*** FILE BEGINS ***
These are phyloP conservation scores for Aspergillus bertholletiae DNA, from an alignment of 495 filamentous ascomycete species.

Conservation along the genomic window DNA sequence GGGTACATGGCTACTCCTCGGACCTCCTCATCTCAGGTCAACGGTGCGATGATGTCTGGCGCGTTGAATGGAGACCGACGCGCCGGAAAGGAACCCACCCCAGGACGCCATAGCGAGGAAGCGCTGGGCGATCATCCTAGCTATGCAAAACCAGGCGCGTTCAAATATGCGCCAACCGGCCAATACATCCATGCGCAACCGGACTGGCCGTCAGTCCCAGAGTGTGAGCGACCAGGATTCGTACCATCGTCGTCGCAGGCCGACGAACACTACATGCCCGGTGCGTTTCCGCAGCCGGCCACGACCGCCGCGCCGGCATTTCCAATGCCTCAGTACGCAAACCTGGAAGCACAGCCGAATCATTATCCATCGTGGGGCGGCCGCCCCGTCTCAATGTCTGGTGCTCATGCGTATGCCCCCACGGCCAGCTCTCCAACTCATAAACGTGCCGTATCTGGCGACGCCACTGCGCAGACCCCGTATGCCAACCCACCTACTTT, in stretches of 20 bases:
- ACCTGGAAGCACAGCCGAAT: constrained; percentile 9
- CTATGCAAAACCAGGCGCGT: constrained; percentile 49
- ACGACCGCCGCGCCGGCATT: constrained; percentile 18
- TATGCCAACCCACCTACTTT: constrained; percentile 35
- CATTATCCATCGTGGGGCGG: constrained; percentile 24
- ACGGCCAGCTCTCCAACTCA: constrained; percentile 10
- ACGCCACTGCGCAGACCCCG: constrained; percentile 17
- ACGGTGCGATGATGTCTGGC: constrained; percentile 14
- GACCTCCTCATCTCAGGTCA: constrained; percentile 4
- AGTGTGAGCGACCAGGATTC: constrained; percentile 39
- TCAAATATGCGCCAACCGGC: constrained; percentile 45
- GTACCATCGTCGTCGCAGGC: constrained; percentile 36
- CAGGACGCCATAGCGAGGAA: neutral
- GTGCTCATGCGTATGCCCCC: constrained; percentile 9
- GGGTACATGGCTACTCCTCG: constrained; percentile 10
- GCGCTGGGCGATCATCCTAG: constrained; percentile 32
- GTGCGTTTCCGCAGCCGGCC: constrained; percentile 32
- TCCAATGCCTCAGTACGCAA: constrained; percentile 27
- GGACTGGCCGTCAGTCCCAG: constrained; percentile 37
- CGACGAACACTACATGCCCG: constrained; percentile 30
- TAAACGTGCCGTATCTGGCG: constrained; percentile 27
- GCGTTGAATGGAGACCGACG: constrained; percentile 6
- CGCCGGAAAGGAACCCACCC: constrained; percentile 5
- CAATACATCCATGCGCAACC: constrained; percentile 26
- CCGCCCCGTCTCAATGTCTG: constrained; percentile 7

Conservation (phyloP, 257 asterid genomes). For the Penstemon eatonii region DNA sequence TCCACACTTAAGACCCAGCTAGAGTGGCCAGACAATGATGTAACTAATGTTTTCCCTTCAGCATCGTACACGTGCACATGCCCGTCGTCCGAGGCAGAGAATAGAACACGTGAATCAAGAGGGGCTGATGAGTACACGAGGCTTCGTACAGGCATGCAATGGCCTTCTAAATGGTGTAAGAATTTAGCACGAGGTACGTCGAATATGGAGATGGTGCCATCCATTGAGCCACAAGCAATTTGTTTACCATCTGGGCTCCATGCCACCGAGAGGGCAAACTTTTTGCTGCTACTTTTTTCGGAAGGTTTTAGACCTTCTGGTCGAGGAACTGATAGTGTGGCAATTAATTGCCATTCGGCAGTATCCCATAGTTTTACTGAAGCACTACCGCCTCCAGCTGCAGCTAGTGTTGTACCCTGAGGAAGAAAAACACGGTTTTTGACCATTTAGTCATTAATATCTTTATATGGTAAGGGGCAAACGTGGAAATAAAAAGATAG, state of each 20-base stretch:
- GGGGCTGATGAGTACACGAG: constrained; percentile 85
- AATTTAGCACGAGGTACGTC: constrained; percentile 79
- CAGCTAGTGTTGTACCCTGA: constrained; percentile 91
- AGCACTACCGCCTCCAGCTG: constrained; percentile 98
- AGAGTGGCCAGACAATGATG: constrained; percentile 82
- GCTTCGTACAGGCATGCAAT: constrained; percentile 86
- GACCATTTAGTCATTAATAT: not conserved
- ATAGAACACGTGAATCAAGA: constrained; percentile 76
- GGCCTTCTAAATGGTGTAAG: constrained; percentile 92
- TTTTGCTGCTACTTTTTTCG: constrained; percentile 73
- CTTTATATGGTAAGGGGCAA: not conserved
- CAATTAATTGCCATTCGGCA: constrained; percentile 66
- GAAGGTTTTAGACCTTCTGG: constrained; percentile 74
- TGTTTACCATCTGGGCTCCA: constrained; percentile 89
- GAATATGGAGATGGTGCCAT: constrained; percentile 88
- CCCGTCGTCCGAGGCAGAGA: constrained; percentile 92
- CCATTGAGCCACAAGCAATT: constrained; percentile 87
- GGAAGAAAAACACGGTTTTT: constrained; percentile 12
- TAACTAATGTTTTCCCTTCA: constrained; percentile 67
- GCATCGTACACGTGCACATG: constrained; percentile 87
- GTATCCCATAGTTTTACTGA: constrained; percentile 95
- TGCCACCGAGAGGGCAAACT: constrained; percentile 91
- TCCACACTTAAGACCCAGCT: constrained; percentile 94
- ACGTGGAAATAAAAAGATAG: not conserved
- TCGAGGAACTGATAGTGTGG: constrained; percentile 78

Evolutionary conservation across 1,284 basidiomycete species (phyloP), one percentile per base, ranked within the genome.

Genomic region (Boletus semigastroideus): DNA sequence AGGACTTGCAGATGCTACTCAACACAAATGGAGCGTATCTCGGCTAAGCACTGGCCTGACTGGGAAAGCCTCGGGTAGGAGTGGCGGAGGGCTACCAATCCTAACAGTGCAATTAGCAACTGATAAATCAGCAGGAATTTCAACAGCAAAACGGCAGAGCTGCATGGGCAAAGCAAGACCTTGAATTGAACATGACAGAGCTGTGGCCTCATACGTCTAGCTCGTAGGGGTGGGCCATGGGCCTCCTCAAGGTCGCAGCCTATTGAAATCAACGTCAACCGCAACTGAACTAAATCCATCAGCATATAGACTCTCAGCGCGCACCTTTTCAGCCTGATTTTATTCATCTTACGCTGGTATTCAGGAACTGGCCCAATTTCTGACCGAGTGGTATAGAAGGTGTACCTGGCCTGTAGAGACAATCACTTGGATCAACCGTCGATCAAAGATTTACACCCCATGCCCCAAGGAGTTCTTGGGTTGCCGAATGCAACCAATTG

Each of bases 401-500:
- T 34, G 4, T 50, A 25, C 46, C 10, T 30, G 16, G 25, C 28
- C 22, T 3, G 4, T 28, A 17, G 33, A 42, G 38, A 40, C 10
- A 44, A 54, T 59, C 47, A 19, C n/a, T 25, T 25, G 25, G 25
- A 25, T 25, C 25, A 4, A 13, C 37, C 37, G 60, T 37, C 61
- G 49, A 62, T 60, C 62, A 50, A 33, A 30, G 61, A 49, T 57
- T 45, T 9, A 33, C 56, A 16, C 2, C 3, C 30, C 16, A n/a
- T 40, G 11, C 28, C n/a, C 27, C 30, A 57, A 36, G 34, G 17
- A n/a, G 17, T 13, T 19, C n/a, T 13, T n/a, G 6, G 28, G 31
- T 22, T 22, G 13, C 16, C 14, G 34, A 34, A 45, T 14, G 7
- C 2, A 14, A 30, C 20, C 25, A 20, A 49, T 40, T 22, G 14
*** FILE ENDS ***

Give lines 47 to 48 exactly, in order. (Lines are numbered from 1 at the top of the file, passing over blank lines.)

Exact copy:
- TAACTAATGTTTTCCCTTCA: constrained; percentile 67
- GCATCGTACACGTGCACATG: constrained; percentile 87